Pellet mills emit hazardous or toxic air pollutants that are known to cause cancer and other serious health impacts even at relatively small amounts. A 2018 report by the Environmental Integrity Project found that 21 wood pellet mills exporting to the European Union emit thousands of tons of fine particulate matter or PM2.5 (fine dust), carbon monoxide, nitrogen oxides (smog), and volatile organic compounds (VOCs) every year, which the U.S. Environmental Protection Agency associates with illnesses ranging from respiratory and heart disease to cancer to slowed lung function in children.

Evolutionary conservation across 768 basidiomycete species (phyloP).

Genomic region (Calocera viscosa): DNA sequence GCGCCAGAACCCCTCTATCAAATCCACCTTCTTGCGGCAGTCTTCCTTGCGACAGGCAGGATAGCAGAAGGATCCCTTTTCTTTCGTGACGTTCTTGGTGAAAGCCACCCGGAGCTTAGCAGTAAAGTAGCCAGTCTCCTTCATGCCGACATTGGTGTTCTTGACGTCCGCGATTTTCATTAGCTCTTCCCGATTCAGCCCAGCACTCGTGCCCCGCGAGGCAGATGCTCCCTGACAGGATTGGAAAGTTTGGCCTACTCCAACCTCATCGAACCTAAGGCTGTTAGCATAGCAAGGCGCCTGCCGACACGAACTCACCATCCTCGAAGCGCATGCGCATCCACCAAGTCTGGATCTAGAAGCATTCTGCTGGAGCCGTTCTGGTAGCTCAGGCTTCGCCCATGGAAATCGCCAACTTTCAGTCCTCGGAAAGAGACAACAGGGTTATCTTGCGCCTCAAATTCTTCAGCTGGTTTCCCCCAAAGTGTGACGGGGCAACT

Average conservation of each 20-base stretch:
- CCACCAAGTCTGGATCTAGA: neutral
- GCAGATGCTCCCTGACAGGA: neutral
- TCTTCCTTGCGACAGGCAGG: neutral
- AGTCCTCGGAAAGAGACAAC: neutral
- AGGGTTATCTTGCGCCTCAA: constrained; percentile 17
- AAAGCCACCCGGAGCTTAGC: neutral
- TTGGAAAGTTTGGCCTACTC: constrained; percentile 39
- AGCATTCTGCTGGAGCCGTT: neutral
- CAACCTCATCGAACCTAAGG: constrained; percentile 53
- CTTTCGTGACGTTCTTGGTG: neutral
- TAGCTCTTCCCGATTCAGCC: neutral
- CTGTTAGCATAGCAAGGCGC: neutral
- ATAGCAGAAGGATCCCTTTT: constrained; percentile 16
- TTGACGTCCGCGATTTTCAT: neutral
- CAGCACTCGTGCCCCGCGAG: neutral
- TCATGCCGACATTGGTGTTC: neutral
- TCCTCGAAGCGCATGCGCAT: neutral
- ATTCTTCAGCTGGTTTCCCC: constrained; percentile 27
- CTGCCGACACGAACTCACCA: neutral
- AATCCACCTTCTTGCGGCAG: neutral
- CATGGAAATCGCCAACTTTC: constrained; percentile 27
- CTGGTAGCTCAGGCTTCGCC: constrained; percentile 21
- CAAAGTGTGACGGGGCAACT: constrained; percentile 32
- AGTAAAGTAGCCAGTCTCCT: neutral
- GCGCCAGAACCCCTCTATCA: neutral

While each of these pollutants has serious health or environmental impacts, PM2.5 is especially harmful to human health, causing up to 200,000 excess deaths in the United States every year. PM2.5 consists of tiny airborne particles that can pass deep into a person’s lungs and even into the bloodstream, causing heart attacks, decreased lung function, worsening asthma symptoms, and leading to premature death, especially among people of color. In Northampton County, North Carolina, where the world’s largest pellet producer, Enviva, owns a pellet mill, more than one in ten adults suffered from asthma in 2018 and residents describe a constant cloud of dust flowing from the plant onto their homes, cars, gardens, and into their lungs.